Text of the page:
My friend noticed an interference-like pattern around the table leg. However, we do know that interference patterns of sunlight produces rainbow colours. What seems to be happening here?


5 Answers 5


These are probably caused by minute, periodic variations in the diameter of the table leg, formed by drawing through a die. Any vibration in the process would end up being circumferential waves in the surface of the tube. Changes in the diameter mean changes in the slope of the surface, and thus focus the reflected light to different rings around the base of the leg.

You could probably confirm this by shining a laser pointer at the leg and slowly moving it down along the leg; the reflected point on the ground will move periodically, pausing when it's moving down across a concave (along the axis) portion of the leg, and moving quickly when it's moving down along a convex portion.

Where the reflected laser pauses is where a broad beam of light would be focused and brighter; where the reflection moves quickly is where the beam of light would be diffused and darker.

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    $\begingroup$ If you don't have a laser, the shadow of your hand will behave the same way. $\endgroup$
    – Beta
    Commented Sep 27, 2015 at 3:59
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    $\begingroup$ @Beta C'mon: you gotta use lasers whenever possible in physics... $\endgroup$ Commented Sep 27, 2015 at 18:05
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    $\begingroup$ @DanielGriscom On the other hand, "if you don't have a laser, use your hand" is something I don't expect to see very often, and it should be cherished. $\endgroup$
    – JiK
    Commented Sep 28, 2015 at 12:32
  • $\begingroup$ Periodic variations in specularity would also explain it, and would produce bands of even width, regardless of the distance to the floor. Variations in thickness would require the focal length to vary as well to produce that. Okham's razor? $\endgroup$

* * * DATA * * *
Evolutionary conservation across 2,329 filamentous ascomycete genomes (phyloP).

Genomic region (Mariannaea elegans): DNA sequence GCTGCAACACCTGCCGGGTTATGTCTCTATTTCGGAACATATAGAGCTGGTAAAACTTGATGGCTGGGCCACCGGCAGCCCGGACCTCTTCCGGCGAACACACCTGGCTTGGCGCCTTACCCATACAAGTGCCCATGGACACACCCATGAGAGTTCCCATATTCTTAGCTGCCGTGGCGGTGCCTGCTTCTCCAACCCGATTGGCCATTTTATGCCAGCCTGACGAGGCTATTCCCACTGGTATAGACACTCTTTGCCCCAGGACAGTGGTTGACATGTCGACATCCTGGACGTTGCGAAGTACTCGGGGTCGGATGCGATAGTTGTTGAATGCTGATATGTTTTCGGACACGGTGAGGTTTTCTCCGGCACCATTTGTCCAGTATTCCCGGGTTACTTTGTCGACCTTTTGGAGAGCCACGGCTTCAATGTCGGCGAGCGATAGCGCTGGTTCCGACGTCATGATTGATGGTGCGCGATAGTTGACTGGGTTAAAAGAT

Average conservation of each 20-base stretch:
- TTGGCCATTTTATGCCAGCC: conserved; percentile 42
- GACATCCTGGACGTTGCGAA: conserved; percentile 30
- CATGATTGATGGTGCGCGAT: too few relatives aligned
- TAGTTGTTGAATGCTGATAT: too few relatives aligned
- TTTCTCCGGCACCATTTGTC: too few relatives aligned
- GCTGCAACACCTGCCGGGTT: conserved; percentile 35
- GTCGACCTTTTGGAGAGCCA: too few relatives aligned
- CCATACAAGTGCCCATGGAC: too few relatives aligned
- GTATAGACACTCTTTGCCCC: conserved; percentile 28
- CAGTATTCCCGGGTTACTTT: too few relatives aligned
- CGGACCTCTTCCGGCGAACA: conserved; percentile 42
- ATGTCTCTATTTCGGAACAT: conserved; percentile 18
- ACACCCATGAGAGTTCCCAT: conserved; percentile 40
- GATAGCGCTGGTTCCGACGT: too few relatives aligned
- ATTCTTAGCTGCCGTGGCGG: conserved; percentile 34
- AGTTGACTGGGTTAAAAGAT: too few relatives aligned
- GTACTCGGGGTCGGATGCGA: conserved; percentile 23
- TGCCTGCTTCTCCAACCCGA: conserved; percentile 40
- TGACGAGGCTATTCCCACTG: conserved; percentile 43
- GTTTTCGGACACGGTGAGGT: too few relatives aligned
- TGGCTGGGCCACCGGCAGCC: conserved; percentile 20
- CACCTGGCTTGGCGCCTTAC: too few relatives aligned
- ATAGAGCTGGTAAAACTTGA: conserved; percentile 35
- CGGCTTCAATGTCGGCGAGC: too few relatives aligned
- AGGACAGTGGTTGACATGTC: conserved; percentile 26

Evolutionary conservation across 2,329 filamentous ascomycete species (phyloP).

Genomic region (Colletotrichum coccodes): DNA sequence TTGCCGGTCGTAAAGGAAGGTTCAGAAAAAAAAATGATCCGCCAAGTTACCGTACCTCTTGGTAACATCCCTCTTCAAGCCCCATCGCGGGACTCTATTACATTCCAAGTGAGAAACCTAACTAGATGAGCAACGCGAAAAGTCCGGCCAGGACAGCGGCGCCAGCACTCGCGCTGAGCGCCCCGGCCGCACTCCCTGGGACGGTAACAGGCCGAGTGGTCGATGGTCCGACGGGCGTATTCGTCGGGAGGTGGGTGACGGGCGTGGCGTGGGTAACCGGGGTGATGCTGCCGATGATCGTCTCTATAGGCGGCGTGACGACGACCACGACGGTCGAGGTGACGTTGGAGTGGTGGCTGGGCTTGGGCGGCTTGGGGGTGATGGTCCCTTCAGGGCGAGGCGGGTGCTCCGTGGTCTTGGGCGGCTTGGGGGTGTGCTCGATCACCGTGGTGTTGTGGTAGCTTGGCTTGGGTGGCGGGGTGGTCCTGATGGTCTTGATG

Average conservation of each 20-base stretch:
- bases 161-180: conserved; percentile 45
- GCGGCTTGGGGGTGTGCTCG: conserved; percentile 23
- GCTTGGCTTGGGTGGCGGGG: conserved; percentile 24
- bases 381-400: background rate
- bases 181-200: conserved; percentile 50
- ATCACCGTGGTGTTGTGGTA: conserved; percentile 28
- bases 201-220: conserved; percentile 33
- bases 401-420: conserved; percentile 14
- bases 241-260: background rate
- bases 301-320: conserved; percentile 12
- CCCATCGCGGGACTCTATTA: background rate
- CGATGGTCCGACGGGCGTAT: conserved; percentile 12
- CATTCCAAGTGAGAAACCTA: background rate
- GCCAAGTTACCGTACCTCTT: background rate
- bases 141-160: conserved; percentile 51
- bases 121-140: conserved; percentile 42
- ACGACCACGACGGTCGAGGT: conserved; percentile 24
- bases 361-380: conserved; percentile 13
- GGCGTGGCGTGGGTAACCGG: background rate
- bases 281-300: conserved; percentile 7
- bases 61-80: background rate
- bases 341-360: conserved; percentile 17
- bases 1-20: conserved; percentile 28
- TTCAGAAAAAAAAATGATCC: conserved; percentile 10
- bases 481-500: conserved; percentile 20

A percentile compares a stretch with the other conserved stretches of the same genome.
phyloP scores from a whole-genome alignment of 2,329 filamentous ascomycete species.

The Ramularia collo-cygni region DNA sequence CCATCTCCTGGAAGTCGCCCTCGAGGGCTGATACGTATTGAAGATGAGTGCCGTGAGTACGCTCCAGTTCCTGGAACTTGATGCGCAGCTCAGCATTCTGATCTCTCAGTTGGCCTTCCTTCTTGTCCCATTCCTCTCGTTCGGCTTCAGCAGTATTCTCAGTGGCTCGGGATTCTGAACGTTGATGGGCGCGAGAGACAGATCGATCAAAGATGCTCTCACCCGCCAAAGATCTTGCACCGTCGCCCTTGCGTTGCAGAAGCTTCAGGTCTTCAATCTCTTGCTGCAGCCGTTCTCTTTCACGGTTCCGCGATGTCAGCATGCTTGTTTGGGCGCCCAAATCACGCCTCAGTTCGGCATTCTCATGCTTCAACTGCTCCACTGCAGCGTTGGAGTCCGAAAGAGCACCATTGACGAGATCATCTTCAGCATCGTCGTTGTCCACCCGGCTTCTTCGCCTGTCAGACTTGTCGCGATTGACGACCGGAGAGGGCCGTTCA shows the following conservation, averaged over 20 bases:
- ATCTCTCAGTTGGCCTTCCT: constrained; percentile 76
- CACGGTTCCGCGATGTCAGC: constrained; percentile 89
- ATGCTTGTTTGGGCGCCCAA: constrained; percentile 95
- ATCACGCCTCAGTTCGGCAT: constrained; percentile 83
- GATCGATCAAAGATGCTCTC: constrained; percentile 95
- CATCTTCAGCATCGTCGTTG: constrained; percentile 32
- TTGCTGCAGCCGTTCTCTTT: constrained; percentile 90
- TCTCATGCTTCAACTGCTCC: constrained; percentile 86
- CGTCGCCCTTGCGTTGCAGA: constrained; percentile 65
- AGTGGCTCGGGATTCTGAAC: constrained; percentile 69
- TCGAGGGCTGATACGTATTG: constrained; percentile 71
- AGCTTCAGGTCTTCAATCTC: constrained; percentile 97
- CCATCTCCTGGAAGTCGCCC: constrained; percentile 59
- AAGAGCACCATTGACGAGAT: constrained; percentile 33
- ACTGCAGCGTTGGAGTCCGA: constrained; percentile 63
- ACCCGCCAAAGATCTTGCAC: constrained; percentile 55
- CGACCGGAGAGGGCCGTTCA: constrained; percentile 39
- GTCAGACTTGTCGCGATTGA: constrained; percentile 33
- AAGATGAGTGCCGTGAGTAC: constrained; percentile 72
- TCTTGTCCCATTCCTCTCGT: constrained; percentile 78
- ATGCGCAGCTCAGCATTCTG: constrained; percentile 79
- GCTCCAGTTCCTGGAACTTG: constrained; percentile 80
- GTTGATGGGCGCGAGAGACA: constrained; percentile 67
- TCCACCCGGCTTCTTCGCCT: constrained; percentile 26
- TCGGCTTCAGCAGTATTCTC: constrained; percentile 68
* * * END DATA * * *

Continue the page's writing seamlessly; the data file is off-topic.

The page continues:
– Previous
    Commented May 27, 2016 at 16:26
  • $\begingroup$ @Previous The leg seems pretty evenly shiny, so specularity isn't the cause. (And, it's Occam's razor...) $\endgroup$ Commented May 27, 2016 at 18:44

This is a grossly exaggerated illustration of a strictly cylindrical metal tube compared to a cylindrical tube with external diameter variations, like the one you have in your case:

enter image description here

Because of those diameter variations, the reflected light can vary between scattering and concentrating on the surfaces it is reflected onto.

bonus reflection gif: http://i.imgur.com/vunHHRA.gif

  • $\begingroup$ So why do the reflections go all the way around the leg, staying uniform until it's lost in the direct sun? $\endgroup$
    – JDługosz
    Commented Sep 29, 2015 at 6:37
  • $\begingroup$ @JDługosz: Perhaps this post can help. $\endgroup$
    – Kyle Kanos
    Commented Sep 29, 2015 at 22:12
  • $\begingroup$ @JDługosz from the linked post you can see that when light from the sun hits a point anywhere on the surface of the cylinder, it reflects the rays in all directions, which results in the gradually decreasing portion of reflected rays going almost all the way to the shadow cast by the cylinder. $\endgroup$ Commented Sep 30, 2015 at 1:28

These are because the leg isn't exactly cylindrical. Here's a way to think about it (slightly different but the gist is there)